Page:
It is a fact that I carry a child inside me (I think we all do to some degree). She wants to be approved of, she wants to feel safe and be consoled when she is hurt, she wants adventure and she also wants to be rescued from the jaws of reality. By deciding that it was a good idea to try to cycle from Bangkok to Chiang Mai with all my luggage, I had made that steep, never ending mountainside, the sparse tree covering and the ferocious sun a reality. And she wanted out. I watched as Nick pushed on ahead of me. But the energy that I could force into those pedals diminished and as she made her demands – how much further? when would this be over? – I became weaker still, stopping for what could have been the tenth time, I broke down.

She was terrified. Who would save her? she wanted to know. I was scared, because I knew it was my job and I did not think I could do it. I had no idea how much further we had to climb; there could have been 10km more and all I could manage was 100m at a time. Each time I cycled into the sun it seared every bit of exposed flesh and robbed me of the energy and determination I had left. All the time the road kept on rising and the traffic kept on roaring.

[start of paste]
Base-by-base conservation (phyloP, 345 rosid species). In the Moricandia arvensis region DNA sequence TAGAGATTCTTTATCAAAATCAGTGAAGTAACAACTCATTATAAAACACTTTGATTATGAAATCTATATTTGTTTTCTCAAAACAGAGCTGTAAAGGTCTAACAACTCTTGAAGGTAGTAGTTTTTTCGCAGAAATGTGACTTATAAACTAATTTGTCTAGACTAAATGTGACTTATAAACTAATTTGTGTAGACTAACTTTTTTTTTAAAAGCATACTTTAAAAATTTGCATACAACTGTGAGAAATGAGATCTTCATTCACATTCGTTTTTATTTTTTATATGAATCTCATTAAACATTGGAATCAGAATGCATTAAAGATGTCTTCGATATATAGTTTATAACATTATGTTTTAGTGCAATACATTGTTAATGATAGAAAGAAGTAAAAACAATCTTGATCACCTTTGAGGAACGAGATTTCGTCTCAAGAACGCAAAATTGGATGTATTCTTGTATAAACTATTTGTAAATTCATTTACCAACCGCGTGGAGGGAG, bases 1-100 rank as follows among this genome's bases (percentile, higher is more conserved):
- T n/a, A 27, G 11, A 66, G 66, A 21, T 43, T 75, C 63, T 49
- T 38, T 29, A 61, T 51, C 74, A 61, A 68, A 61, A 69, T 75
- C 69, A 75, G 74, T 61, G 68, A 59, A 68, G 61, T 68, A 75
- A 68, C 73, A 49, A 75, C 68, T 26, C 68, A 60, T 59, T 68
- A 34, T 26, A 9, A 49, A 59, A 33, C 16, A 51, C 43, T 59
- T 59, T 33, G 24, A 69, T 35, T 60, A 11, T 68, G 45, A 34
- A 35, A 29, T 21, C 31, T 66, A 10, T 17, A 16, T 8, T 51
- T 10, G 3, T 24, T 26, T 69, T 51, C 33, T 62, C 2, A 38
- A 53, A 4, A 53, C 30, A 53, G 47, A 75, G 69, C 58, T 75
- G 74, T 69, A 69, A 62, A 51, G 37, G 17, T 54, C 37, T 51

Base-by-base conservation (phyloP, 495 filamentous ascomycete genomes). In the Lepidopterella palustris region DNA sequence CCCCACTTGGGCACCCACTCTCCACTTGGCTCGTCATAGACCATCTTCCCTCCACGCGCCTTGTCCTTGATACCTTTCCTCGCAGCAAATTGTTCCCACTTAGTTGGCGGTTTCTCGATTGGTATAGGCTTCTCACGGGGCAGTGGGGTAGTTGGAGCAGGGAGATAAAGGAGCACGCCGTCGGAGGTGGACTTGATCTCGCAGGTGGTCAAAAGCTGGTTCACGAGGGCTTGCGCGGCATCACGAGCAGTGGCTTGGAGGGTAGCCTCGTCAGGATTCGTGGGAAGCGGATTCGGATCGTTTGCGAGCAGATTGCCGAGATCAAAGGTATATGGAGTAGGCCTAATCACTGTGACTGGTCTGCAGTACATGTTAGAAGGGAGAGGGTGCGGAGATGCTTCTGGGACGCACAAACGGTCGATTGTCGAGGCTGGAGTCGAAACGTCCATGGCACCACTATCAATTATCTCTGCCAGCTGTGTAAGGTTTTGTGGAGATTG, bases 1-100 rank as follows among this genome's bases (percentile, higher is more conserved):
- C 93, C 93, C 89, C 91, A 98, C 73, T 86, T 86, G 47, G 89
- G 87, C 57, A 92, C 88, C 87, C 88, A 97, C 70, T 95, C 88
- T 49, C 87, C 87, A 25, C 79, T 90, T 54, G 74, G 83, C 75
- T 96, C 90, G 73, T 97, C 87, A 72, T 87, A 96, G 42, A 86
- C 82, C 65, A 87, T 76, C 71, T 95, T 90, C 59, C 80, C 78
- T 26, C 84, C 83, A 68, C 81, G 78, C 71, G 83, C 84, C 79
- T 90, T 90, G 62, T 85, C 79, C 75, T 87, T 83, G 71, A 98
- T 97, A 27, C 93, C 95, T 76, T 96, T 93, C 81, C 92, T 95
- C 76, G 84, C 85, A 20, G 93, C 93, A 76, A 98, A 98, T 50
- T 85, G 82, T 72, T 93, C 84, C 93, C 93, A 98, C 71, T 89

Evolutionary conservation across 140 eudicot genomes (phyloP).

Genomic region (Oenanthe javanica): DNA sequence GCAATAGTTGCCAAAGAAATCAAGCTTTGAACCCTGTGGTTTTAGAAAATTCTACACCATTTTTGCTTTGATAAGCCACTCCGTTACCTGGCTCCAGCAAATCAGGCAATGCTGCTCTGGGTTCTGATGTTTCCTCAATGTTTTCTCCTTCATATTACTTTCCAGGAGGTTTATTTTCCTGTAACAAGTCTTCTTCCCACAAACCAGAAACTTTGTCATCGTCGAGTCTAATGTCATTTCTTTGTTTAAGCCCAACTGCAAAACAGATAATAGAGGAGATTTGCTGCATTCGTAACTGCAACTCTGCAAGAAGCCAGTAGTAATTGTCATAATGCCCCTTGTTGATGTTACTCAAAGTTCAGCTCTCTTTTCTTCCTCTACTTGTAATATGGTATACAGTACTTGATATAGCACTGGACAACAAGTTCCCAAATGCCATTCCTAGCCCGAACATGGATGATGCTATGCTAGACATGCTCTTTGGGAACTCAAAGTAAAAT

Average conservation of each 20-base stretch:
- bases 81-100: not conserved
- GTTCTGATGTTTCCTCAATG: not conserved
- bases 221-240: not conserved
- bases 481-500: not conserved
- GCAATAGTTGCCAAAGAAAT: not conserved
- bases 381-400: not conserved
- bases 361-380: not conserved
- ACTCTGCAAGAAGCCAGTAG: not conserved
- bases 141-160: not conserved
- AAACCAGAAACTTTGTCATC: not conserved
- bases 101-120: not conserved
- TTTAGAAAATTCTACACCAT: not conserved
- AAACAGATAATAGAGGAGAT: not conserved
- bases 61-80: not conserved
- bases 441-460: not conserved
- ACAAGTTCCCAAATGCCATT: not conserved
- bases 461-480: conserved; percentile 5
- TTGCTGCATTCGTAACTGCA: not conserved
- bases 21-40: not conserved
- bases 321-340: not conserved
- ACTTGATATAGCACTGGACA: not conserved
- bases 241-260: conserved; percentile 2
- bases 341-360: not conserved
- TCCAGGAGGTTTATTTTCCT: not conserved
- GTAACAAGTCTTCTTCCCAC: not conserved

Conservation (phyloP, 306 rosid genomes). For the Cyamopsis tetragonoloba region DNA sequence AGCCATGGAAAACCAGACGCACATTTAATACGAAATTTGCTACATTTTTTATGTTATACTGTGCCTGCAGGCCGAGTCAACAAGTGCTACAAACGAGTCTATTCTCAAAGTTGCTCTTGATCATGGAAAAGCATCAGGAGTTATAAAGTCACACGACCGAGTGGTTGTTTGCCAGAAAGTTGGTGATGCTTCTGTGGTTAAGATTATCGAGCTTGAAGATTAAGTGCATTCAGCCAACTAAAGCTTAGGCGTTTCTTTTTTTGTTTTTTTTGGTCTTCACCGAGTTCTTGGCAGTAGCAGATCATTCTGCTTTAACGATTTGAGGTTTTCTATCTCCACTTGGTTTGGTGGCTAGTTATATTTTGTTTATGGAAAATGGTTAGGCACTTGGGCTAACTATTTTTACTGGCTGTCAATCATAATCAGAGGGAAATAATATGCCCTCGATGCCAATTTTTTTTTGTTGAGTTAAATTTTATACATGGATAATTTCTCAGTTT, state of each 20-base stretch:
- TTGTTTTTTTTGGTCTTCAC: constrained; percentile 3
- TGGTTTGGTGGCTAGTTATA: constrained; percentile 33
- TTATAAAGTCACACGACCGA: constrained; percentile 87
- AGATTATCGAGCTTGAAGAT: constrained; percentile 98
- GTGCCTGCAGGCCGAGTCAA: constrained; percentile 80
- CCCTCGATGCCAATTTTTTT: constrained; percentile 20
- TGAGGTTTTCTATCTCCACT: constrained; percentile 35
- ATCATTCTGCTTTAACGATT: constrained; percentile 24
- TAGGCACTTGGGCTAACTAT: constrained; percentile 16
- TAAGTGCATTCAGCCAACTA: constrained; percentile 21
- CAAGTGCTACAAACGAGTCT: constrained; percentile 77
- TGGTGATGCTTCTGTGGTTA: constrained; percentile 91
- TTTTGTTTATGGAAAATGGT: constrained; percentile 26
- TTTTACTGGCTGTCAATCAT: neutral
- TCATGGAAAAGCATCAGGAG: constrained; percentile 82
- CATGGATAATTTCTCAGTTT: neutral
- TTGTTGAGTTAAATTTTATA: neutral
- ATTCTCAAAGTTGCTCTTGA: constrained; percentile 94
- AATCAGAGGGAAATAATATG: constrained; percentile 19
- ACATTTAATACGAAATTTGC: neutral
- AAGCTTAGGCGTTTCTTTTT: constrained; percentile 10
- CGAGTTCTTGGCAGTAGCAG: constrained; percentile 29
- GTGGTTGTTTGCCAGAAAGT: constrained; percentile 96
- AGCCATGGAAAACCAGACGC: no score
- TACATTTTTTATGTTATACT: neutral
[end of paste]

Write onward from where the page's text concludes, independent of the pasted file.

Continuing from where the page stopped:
I cried, I paced, I buried my head in my hands and muttered words about giving up. Nick stood patiently. All the while I knew I had to get back on that bike, I was just failing to accept it. I did not believe I could do it. Eventually I did, wobbling from the sparse shade towards the next corner, eyes fixed on the next patch of coverage. It was then that I looked down at my tyres, feeling the spongy lilt to my momentum; sure enough I had a flat again.